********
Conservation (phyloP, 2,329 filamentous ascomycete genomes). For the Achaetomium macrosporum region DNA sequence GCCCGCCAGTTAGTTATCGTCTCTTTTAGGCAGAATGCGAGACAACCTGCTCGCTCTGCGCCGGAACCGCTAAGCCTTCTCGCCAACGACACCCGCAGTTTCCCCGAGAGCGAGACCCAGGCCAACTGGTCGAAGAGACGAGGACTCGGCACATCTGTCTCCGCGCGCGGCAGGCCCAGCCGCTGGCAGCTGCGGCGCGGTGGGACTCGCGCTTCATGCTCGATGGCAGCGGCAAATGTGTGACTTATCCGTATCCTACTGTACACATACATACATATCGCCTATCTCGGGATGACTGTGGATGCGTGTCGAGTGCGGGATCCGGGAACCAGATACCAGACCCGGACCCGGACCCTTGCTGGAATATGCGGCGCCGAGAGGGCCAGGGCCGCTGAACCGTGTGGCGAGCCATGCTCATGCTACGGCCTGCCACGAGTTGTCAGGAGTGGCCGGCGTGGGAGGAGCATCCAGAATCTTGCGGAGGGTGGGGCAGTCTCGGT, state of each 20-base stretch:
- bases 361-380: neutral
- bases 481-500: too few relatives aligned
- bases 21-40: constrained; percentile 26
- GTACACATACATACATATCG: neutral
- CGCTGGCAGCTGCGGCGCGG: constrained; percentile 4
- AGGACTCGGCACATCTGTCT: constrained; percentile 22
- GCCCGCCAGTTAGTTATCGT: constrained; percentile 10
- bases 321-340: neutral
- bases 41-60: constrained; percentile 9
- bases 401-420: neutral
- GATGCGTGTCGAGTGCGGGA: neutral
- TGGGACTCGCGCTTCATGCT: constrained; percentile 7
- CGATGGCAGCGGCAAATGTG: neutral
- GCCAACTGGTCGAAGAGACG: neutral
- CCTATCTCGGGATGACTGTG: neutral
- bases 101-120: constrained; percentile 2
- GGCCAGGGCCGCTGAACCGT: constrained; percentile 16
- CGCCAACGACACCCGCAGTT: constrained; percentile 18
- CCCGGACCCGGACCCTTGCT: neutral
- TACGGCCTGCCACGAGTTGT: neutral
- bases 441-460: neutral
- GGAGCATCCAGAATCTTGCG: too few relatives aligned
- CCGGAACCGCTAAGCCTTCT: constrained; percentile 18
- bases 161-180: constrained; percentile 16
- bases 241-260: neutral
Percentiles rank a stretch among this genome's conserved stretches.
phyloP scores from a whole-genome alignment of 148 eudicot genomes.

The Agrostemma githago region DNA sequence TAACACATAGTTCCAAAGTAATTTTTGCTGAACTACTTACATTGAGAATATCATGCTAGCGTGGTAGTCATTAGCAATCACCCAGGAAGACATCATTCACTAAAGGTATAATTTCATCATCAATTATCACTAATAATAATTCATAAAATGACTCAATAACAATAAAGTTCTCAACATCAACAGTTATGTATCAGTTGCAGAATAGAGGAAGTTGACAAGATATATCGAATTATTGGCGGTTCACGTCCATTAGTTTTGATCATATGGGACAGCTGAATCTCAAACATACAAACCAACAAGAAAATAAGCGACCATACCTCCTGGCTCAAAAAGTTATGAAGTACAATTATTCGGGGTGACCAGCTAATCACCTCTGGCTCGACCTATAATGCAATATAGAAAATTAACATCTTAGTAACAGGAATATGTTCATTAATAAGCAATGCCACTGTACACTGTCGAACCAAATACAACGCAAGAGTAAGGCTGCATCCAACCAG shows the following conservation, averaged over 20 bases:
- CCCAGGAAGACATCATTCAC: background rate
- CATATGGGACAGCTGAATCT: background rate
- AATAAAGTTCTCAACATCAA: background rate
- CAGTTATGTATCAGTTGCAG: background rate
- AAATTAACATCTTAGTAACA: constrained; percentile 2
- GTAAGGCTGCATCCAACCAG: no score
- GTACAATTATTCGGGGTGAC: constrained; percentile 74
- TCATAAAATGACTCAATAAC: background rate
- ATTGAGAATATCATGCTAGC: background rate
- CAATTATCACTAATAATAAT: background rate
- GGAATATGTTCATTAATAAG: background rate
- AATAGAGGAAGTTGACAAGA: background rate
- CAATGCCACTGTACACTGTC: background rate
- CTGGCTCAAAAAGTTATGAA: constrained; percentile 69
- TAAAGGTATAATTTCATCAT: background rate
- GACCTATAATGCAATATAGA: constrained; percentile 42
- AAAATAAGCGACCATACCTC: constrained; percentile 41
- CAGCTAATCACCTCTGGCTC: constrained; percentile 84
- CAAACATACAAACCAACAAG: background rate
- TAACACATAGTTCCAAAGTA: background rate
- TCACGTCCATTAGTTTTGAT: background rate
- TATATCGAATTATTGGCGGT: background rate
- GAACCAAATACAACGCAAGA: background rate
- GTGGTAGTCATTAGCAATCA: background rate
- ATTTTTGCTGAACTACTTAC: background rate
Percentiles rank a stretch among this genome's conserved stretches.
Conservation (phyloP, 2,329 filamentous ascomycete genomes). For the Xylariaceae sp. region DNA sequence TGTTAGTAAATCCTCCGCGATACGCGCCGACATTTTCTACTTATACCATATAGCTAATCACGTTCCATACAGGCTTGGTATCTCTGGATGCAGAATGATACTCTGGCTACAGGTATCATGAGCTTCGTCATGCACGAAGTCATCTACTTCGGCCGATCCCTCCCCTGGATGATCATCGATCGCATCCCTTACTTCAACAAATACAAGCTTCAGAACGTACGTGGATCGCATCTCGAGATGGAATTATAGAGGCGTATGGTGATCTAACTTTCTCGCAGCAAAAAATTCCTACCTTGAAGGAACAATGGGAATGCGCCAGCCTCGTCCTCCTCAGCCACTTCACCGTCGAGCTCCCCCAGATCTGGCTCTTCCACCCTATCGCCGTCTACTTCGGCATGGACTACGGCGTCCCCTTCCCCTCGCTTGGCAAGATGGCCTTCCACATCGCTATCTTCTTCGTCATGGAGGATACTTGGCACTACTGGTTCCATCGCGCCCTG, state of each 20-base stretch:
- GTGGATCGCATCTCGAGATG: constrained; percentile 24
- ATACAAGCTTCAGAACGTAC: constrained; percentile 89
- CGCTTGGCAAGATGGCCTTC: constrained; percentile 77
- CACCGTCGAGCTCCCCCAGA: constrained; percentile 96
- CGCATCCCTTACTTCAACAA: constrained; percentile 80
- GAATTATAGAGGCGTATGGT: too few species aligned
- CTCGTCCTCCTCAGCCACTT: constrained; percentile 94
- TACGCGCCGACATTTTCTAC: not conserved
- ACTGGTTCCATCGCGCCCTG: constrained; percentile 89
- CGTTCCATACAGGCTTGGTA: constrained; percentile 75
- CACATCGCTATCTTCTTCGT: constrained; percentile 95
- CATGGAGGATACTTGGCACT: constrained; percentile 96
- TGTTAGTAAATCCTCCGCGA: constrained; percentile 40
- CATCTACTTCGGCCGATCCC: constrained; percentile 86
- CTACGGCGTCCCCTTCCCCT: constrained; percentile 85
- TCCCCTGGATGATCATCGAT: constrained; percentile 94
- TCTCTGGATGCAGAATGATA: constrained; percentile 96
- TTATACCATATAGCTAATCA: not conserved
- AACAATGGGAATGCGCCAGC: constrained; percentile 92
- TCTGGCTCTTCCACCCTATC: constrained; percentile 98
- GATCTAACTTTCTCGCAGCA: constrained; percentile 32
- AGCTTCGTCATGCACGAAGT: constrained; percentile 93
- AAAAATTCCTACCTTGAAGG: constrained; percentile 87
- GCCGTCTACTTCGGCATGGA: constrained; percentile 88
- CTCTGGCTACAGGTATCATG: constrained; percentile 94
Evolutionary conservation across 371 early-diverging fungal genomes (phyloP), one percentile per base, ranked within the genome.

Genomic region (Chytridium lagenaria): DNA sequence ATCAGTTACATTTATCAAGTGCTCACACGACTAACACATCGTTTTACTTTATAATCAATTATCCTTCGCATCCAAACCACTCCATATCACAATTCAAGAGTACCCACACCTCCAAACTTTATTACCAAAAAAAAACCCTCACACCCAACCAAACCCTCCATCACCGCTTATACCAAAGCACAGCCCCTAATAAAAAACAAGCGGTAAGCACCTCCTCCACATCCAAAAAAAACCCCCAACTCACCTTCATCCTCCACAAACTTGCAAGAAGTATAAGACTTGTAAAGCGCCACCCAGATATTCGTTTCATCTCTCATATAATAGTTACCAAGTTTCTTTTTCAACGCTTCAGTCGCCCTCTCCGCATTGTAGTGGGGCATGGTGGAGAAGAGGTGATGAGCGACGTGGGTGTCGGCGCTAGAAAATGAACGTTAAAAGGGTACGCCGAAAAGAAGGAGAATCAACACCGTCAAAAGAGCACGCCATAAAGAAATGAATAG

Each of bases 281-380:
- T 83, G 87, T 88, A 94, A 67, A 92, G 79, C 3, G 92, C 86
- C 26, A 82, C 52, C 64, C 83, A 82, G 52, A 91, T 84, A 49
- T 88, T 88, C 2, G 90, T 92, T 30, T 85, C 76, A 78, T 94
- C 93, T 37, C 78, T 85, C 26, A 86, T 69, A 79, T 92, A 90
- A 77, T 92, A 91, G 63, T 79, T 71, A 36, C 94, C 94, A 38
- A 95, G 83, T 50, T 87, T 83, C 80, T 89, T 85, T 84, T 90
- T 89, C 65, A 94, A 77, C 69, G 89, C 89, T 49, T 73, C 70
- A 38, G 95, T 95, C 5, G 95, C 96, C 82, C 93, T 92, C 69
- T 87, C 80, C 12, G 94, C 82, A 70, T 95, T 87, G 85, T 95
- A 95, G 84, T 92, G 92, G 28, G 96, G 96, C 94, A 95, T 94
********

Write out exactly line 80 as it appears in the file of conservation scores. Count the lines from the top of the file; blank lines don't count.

- GCCGTCTACTTCGGCATGGA: constrained; percentile 88